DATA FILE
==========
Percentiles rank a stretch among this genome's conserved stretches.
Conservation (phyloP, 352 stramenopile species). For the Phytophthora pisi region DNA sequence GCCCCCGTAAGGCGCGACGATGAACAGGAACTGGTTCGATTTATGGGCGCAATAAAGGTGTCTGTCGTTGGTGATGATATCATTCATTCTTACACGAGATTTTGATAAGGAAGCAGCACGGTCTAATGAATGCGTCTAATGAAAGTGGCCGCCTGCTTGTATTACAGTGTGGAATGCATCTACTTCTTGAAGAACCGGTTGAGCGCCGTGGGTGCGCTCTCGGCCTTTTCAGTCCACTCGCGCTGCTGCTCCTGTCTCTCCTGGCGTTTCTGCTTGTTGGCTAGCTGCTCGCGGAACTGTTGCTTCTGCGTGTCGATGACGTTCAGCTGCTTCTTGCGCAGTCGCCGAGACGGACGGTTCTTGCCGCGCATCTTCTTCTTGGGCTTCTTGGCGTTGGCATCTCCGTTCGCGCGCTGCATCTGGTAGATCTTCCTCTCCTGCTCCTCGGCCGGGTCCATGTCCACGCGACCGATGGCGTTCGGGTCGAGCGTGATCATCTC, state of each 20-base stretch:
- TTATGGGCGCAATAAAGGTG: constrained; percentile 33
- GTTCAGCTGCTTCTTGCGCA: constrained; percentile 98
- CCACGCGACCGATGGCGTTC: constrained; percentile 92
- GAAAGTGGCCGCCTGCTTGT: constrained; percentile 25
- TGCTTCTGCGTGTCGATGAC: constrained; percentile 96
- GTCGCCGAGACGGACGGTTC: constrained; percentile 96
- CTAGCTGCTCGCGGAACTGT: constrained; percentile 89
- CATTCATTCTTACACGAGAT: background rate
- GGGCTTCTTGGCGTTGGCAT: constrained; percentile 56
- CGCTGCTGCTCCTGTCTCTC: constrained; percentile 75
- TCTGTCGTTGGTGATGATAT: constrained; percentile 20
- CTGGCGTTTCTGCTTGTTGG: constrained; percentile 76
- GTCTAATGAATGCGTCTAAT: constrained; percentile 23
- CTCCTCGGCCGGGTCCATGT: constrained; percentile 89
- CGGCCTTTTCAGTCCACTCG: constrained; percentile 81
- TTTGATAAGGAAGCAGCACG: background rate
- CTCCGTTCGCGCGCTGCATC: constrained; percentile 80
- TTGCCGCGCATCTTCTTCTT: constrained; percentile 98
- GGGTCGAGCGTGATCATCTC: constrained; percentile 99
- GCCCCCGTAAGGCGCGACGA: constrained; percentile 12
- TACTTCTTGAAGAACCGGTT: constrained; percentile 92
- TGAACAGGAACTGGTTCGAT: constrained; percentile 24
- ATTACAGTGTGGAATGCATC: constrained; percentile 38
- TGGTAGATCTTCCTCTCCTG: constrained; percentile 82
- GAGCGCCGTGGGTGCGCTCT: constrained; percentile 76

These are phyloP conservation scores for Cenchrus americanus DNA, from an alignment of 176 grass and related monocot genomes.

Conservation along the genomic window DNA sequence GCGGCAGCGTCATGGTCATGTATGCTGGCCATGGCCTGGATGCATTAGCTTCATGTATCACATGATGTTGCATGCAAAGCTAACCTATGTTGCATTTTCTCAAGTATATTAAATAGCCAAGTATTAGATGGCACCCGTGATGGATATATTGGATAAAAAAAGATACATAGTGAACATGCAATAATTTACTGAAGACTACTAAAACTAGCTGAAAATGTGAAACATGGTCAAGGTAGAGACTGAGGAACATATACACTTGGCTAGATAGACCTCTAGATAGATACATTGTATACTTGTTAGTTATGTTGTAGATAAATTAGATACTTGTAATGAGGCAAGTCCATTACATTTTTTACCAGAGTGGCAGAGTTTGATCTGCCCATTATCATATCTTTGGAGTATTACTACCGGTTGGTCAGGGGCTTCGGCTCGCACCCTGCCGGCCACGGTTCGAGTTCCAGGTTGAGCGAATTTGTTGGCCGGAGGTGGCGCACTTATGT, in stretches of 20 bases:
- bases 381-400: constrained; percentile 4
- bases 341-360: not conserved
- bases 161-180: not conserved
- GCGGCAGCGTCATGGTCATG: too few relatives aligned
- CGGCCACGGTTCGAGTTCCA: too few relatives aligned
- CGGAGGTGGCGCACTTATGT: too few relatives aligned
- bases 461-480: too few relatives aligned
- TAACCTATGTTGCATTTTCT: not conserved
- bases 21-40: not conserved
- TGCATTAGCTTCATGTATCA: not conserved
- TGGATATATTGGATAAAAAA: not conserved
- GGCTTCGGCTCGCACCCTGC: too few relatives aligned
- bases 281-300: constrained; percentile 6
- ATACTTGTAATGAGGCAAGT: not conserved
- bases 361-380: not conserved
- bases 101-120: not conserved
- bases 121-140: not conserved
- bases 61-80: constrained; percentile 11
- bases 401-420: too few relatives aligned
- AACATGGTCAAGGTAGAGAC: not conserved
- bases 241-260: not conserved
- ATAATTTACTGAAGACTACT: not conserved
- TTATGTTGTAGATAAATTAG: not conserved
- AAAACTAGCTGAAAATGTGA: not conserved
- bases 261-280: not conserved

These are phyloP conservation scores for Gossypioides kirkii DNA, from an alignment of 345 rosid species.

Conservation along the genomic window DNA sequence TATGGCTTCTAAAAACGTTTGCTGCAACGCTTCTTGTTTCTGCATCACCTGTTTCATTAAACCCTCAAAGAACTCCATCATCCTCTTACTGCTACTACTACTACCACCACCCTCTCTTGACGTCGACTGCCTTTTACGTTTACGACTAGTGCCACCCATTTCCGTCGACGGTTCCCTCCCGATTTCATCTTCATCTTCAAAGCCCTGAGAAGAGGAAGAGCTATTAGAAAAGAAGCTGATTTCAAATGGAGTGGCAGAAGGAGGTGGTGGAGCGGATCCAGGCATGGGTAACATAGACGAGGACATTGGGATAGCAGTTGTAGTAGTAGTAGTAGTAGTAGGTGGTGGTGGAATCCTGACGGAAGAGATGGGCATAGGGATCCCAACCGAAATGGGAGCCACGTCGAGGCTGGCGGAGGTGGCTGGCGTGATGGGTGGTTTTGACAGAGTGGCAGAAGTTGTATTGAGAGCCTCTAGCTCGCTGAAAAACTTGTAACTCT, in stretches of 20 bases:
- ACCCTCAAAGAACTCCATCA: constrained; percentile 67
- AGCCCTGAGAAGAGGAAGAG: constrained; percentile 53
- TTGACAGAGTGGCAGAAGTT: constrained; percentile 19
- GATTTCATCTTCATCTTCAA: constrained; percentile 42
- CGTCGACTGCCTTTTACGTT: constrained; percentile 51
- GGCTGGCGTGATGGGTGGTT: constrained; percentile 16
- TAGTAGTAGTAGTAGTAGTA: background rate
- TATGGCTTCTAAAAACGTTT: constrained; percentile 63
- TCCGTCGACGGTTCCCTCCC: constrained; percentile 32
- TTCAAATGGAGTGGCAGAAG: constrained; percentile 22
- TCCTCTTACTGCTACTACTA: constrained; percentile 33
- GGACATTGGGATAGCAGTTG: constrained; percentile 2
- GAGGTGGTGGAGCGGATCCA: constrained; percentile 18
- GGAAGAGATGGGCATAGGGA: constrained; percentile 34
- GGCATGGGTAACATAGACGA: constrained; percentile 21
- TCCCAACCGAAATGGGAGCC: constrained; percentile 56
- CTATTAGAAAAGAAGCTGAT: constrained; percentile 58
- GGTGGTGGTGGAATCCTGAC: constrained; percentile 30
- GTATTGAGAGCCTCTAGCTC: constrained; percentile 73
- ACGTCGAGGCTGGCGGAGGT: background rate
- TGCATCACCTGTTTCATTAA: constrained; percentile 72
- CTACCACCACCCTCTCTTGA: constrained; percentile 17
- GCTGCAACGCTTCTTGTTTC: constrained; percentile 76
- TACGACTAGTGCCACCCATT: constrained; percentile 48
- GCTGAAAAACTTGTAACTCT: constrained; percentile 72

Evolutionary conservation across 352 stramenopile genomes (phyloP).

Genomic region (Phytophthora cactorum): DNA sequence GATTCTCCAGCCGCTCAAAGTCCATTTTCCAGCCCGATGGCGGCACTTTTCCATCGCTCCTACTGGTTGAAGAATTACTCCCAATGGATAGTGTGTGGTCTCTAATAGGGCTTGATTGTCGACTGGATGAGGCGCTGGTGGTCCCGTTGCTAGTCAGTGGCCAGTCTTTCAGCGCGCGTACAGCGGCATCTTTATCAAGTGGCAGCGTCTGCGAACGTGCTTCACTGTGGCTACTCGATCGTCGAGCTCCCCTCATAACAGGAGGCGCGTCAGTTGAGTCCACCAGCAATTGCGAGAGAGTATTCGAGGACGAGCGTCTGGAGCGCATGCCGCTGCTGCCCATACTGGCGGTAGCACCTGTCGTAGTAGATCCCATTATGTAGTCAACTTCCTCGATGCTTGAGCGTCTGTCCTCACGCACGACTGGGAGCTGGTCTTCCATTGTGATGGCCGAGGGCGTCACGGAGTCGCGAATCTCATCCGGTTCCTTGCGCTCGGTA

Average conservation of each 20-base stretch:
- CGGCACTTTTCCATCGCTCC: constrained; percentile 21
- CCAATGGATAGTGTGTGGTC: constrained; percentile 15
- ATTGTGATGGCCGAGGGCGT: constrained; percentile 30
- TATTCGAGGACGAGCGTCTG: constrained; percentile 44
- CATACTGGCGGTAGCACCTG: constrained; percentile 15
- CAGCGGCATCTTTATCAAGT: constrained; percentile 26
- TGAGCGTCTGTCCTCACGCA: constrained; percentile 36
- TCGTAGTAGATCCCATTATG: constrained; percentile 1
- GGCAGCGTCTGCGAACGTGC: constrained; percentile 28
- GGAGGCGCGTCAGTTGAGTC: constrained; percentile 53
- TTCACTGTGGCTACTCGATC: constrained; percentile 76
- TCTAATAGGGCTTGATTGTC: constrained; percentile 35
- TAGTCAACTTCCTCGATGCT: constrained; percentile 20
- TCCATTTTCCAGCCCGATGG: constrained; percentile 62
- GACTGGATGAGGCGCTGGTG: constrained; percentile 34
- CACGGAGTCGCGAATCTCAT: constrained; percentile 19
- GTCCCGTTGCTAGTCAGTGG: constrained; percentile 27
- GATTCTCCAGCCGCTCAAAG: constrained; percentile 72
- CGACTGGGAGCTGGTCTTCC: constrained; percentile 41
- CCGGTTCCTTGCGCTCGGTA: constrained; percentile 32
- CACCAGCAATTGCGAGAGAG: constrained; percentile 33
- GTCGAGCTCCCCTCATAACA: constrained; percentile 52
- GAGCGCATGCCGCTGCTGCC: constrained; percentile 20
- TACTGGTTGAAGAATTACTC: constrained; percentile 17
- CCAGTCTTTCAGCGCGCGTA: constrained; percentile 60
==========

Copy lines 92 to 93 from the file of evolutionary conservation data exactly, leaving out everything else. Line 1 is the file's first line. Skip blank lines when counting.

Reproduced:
- TCGTAGTAGATCCCATTATG: constrained; percentile 1
- GGCAGCGTCTGCGAACGTGC: constrained; percentile 28